stimulant.  One interrogation produced a "remarkable" regression, the
papers said, during which "the subject actually relived certain past
activities of his life, some dating back 15 years while, in addition,
the subject totally accepted Mr. [name deleted] as an old and trusted
and beloved personal friend whom the subject had known in years past
in Georgia, U.S.S.R."

A summary of a 1953 meeting reported a suggestion that the C.I.A.
work with scientists of an unidentified foreign government, since
"that country allowed experiments with anthrax," a disease contracted
from infected cattle and sheep, and the United States did not.

The documents given to Mr. Marks were heavily edited, apparently for
security reasons, but they showed that even while the C.I.A. was
operating this program it was conscious of its questionable nature.

One 1950 memorandum, on finding psychiatrists to conduct experiments,
noted that one applicant's "ethics might be such that he might not
care to cooperate in certain more revolutionary phases of our
project."  But it said another candidate's "ethics are such that he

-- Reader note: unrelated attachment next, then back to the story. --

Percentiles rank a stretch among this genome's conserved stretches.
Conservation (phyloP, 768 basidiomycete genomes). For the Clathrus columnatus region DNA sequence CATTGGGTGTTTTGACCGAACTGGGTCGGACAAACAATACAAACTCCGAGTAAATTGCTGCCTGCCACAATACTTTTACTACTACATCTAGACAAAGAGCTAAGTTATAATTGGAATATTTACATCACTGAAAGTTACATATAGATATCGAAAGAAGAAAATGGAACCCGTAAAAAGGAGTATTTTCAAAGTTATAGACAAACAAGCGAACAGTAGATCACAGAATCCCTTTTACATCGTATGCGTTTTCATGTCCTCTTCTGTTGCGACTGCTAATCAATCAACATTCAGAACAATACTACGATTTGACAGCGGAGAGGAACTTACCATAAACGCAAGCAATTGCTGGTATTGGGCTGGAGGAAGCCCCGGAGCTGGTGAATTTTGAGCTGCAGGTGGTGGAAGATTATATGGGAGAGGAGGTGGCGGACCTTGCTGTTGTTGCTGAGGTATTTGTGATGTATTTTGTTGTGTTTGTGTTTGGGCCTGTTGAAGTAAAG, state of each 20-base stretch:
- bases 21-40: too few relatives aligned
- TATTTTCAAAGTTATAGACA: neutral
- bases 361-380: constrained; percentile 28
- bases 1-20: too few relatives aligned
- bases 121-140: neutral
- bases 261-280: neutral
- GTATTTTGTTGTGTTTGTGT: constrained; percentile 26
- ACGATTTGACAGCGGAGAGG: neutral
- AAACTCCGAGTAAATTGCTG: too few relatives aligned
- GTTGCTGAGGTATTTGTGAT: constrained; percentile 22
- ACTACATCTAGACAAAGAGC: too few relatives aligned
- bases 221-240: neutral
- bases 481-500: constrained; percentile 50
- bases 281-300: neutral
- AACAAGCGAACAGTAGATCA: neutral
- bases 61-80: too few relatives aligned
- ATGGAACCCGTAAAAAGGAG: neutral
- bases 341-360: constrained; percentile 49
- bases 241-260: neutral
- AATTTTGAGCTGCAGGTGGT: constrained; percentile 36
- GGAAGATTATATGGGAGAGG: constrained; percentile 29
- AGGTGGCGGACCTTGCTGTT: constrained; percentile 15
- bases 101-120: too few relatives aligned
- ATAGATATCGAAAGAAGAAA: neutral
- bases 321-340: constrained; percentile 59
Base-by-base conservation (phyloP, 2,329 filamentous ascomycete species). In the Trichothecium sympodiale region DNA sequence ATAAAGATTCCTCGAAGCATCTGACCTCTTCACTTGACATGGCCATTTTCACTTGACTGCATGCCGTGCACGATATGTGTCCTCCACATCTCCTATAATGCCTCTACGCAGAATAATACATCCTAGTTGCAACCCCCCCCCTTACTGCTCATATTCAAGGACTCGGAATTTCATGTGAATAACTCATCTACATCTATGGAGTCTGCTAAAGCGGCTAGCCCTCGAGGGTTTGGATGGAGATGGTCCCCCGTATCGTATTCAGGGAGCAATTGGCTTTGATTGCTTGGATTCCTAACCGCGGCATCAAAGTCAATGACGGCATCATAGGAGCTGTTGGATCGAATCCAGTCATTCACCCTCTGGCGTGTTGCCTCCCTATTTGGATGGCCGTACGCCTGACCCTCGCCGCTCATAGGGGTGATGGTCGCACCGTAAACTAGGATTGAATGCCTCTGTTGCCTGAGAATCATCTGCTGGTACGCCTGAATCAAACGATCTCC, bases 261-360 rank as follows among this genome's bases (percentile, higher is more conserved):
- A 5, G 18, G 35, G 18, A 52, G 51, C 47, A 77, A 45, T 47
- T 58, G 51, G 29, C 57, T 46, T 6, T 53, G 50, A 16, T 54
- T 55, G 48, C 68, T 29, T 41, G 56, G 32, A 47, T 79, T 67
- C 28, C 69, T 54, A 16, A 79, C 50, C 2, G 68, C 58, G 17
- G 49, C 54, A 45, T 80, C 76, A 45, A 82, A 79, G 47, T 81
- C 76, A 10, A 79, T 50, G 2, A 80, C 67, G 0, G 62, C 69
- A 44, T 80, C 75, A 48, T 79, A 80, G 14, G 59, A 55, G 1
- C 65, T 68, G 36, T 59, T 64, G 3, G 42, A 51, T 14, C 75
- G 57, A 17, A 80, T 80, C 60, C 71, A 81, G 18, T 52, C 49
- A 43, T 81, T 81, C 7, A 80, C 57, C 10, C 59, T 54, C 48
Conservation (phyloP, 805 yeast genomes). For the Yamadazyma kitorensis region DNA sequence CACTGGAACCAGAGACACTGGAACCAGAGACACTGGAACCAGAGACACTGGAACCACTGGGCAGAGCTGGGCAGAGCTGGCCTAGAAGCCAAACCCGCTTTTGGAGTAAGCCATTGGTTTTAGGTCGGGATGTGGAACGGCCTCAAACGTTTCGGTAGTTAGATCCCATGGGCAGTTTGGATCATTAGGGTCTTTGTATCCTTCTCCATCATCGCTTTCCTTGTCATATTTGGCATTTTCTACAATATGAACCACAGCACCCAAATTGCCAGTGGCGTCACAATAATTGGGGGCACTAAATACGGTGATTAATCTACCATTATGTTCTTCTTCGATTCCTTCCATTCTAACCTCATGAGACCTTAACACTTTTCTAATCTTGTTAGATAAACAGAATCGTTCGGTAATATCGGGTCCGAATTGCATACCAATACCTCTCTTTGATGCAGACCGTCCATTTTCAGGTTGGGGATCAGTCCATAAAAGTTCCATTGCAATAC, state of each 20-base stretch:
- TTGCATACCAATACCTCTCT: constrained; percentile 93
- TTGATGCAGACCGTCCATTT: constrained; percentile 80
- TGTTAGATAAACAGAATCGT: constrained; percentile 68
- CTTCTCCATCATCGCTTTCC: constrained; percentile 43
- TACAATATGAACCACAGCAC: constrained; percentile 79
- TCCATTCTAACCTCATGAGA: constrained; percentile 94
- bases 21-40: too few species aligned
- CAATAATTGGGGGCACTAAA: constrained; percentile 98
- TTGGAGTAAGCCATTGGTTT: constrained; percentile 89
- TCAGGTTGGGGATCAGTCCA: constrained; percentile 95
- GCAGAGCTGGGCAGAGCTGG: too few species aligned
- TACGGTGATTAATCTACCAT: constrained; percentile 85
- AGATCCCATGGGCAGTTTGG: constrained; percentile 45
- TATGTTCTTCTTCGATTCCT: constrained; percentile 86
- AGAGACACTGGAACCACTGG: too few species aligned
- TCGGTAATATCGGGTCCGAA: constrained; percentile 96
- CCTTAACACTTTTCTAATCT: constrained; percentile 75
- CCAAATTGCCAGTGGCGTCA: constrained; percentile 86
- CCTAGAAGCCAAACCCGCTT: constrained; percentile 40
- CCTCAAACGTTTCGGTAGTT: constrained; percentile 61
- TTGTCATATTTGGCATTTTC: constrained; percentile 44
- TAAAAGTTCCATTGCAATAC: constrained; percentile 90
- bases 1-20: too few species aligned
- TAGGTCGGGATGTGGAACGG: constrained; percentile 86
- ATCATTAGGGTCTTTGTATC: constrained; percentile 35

would be completely cooperative in any phase of our program,
regardless of how revolutionary it may be."

A 1963 inspector general's report that apparently resulted in a
program being discontinued noted "the concepts involved in
manipulating human behavior are found by many people both within and
outside the agency to be distasteful and unethical."

According to Mr. Marks's documents and an earlier Senate
investigation, the C.I.A. conducted secret medical experiments from
1949 through 1963 under the code names Bluebird, Artichoke, MK Ultra
and MK Delta.  The C.I.A. inspector general's report in 1963 described
the program as the "research and development of chemical, biological